Love, Lies and What They Learned
Some interesting but not surprising findings from a study of more than one million online dating profiles, conducted by Gerald A. Mendelsohn, a professor in the psychology department at the University of California, Berkeley.
1. 80% of people misrepresent their height and weight on their online dating profile. Women on average report that they are 8.5 pounds thinner (that’s a lot!), and men 2 pounds.
Some interesting findings on liars:
“Liars tend to use fewer first-person pronouns. Professor Toma said this is an indication of psychological distancing: “You’re feeling guilty or anxious or nervous.” Liars use more negative words like “not” and “never,” yet another way of putting up a buffer. Liars use fewer negative emotion words like “sad” and “upset,” and they write shorter online personal essays. (It’s easier not to get caught if you say less.”
Of course, you can’t really extract or judge an individual profile based on such collective studies, so it’s somewhat useless in my opinion to try to use this as a guideline.
2. People still date others who are similar to the-particularly in race.
This is somewhat obvious to me.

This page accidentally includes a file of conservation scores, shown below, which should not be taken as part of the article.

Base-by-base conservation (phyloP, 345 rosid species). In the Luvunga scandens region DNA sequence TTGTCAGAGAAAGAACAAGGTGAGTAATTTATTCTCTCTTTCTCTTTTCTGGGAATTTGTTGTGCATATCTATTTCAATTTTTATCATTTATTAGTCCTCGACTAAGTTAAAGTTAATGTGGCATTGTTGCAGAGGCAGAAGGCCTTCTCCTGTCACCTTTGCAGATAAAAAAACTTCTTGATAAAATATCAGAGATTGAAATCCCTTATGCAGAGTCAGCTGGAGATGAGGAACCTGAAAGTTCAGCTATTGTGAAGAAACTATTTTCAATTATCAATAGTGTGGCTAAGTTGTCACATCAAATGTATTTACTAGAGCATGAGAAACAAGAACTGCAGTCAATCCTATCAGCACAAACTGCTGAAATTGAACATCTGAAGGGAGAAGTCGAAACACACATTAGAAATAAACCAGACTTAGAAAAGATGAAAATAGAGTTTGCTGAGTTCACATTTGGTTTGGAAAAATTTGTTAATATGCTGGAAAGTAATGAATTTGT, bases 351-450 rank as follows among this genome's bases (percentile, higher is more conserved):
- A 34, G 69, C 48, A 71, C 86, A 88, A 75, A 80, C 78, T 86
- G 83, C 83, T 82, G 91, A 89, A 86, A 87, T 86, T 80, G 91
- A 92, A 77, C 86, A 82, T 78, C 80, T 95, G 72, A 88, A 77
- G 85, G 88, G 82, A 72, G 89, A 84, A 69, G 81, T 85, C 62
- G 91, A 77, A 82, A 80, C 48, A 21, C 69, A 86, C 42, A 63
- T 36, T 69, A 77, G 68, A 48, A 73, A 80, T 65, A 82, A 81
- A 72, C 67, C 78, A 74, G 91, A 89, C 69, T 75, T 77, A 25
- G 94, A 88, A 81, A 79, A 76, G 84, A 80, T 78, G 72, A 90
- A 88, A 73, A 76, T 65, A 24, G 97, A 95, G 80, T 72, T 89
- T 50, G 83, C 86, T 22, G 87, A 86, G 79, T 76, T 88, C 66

3. The scholars found that women have a stronger preference than men do for income over physical attributes.
Duh! We didn’t need to analyze gazillion profiles to figure this one out.
Conclusion: Online dating helps people reduce transaction cost and allows them to broaden their network. So one might expect more diversity or at least somewhat different behaviors exhibited by users when choosing a date. However, in my opinion, the fact that the user can search and browse for profile information with all kinds of information, in effect, exacerbates homophily. In the real world, whether it be at a party or a blind date set up by friends, conversations take place before one learns if a potential date smokes or makes $150K plus. She can gather more data points that can potentially open her up having follow-up meetings with the person, even though, let’s say, he is not a particular race that she is used to dating. However, in online dating, we filter and browse first by all kinds of attributes that we think are important and feel comfortable with.
I’m not claiming one is better than the other. The former can cause a lot of wasted time, but the latter can cause a lot of missed opportunities. Perhaps a balanced approach of giving enough information about the date through profiles, but not too much information that gives a reason to rule him/her out immediately would be a good compromise.